The preparations for the launch of JWST offer an opportunity for STScI to take advantage of emerging technologies to create a written communication output on-par with its scientific output. The Free Open Source Software (FOSS) community has had similiar requirements as STScI to create extensive technical documentation. These FOSS projects, including the partially STScI-funded Astropy software package, including dozens of geographically seperated authors with a rapid document release cycle. This document outlines the underlying technologies used by Astropy and other software projects and explores various implementations that STScI could use to produce user information of similar quality.
The modern web is full of powerful tools that were once restricted to local processes. Advances in web technology have made online collaboration the norm from Google Docs to Facebook. These are often distinct from their predecessors in that they and truly web-based, not just web-enhanced; everything happens in the browser. This software model, called Software as a Service (SaaS) as opposed to the more traditional Software as a Product (SaaP) offers a lightweight and rapidly evolving ecosystem.
I’ve chosen both of these platforms because I feel they both address core requirements for successful documentation.
Vetting: There has to be that ability to implement a workflow where the changes to final version are carefully vetted but also allows new users to submit changes without fear of breaking the final product.
History: There has to be a single authoritative timeline of changes to the document with the ability to revert to any point in that history. Collaboration: Multiple authors have to be able to seamlessly and transparently integrated.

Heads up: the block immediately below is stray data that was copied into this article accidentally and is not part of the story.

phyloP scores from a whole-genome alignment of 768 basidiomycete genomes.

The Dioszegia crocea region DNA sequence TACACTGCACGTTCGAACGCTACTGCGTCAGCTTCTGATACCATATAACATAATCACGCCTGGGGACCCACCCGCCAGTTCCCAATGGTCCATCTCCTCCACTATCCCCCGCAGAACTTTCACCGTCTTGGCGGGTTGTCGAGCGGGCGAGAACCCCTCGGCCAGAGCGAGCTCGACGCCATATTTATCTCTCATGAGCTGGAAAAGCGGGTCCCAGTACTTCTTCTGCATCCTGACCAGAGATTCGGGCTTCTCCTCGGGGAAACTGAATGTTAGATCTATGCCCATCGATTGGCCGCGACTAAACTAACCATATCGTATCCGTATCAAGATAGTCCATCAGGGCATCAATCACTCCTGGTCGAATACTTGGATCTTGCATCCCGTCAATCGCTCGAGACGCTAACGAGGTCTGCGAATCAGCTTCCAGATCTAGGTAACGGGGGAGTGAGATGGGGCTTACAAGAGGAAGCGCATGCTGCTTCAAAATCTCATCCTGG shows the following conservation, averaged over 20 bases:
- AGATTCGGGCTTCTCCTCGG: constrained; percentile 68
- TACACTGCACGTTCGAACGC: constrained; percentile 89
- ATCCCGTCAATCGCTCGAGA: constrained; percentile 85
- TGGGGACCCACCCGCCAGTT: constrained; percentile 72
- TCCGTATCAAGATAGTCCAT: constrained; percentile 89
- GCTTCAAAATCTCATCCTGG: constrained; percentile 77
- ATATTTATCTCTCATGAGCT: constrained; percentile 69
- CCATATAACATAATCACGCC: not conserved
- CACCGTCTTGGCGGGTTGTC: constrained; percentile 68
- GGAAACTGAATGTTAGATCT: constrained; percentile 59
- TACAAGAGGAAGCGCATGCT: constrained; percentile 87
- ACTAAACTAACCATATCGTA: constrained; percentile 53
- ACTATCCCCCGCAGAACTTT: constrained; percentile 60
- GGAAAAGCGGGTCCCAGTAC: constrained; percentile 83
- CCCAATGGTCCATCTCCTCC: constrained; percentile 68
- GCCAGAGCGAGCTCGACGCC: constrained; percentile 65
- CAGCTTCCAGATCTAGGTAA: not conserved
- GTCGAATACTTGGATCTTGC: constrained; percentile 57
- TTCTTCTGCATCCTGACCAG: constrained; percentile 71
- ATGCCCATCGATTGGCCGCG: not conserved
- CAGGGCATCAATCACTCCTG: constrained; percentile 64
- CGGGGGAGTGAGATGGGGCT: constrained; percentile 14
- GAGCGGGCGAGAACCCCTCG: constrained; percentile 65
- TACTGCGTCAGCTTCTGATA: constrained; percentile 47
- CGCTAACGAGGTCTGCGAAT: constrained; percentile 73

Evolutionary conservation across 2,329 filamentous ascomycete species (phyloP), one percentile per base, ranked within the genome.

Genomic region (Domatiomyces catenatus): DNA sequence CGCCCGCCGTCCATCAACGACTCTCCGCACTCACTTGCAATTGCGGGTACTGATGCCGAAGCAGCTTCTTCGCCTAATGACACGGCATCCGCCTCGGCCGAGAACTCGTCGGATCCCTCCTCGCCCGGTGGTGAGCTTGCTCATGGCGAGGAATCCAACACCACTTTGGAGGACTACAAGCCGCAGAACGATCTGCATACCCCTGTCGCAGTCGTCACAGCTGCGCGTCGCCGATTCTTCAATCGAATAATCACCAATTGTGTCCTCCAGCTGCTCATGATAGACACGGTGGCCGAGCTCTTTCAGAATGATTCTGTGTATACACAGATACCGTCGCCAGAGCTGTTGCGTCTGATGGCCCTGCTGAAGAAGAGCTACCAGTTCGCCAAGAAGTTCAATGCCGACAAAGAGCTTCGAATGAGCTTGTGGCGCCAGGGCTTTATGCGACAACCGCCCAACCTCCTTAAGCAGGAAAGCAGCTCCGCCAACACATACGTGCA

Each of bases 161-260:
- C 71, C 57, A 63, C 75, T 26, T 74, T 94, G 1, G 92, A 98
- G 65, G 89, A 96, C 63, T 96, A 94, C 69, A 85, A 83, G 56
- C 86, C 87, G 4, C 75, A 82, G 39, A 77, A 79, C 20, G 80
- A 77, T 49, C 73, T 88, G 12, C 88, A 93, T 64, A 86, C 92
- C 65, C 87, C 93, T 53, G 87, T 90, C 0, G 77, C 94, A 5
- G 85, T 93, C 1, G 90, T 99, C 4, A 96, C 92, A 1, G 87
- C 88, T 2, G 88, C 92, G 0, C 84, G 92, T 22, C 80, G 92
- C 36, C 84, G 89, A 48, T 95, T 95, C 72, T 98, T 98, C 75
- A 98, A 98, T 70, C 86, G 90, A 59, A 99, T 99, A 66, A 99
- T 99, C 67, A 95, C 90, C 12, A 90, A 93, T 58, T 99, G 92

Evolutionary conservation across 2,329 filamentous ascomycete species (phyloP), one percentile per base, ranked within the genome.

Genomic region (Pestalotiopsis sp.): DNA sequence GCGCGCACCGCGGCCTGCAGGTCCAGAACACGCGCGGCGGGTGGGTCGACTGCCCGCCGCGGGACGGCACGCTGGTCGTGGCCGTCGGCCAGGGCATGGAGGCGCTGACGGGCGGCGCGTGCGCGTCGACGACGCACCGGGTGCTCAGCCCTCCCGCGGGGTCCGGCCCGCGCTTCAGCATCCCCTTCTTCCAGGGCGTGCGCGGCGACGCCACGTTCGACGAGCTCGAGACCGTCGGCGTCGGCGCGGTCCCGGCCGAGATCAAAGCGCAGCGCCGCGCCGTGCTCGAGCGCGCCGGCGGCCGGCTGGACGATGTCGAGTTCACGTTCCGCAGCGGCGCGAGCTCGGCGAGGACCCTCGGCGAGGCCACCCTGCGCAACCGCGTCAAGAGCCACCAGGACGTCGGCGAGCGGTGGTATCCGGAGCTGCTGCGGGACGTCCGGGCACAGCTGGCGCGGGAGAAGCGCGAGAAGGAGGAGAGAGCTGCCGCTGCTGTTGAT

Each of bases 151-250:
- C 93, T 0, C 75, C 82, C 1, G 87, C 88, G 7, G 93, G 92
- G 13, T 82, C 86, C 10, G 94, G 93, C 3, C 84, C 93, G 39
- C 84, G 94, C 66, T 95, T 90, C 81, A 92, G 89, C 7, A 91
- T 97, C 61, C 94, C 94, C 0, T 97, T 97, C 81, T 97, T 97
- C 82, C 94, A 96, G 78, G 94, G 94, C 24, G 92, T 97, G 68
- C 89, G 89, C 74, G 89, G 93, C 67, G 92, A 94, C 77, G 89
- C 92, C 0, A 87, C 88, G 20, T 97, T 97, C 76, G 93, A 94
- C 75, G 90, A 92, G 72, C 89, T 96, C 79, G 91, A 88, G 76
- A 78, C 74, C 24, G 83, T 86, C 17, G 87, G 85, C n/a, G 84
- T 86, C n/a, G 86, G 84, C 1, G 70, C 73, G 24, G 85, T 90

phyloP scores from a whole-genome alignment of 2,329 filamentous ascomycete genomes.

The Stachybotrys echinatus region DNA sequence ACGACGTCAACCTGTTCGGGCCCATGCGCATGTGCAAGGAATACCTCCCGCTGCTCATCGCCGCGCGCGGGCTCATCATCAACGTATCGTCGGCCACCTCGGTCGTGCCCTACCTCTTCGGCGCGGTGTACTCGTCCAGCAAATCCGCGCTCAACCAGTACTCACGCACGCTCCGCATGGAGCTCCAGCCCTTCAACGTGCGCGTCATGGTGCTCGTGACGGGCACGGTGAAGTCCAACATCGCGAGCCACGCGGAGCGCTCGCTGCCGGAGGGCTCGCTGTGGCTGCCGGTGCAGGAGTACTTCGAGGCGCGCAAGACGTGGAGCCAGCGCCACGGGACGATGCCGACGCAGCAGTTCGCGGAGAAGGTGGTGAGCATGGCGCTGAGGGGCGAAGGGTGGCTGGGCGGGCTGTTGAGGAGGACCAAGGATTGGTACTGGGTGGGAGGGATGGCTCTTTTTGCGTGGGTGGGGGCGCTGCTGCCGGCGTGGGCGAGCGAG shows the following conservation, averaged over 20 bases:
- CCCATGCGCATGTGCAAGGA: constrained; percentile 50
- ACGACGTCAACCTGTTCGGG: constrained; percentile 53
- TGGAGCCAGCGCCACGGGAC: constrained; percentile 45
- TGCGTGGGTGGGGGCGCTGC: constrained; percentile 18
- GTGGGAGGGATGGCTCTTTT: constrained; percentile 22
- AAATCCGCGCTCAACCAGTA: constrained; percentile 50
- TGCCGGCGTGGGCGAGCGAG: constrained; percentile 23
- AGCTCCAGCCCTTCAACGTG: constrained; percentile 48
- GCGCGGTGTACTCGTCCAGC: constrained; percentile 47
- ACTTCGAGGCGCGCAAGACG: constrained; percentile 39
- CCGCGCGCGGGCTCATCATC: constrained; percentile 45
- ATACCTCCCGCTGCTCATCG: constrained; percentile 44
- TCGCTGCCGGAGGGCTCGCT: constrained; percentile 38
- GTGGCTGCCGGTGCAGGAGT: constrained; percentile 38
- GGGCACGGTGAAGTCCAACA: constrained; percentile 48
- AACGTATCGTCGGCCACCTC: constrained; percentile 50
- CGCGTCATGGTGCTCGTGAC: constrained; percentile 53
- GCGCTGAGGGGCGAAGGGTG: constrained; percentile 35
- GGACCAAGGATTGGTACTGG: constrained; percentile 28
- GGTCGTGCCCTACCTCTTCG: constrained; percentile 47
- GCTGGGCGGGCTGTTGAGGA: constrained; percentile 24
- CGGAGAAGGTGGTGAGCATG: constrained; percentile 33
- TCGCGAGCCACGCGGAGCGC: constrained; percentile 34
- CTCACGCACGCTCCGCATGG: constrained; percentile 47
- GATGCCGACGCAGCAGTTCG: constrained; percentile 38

Singularity: There has to be a single authoritative version of the document to avoid the “endless filename” problem (http://www.phdcomics.com/comics/archive.php?comicid=1531)
Standard Formatting: The text of each document should be available in a standard, non-proprietary plain text formats such as HTML5, Markdown, LaTeX. This decouples the data from the platform used to create it and facilitates translation between formats.
Authorea is a web-based software as a service (SaaS) platform for collaborative document creation that supports multiple input and output formats. Built by CfA astronomers using established open source technologies and boasting recent successes such as a 200+ author CERN paper, Authorea provides a model for how STScI content could be handled in the JWST era.
Authorea provides a web interface for multiple users to collaborate on documents. All document changes are recorded using the git version control system. The text can be written in either LaTeX or Markdown markup languages. A variety of different outputs are possible as well as document formats for science journals and research proposals including HST.
Authorea was built by CfA astronomers, its leadership team of 6 includes 2 astronomy post-docs and a Harvard Astronomer: Eli Bressert, Alberto Pepe, and Alyssa Goodman. The CfA/SOA has a history of producing technology successfully adopted by STScI going back to DS9 and continuing with OED employing XXX to develop XXX.
Git is a popular, modern version control system used by software developers to track and manage line-by-line changes to software. This same system, with all its organizational advantages, is leveraged in a transparent manner by Authorea. It allows power users to access to full functionality of version control with git while remaining transparent to average users.
Authorea supports both Markdown, an extremely simple markup language, and LaTeX, a more robust markup language and one that is familiar to astronomers. Since LaTeX is the lingua franca of science publication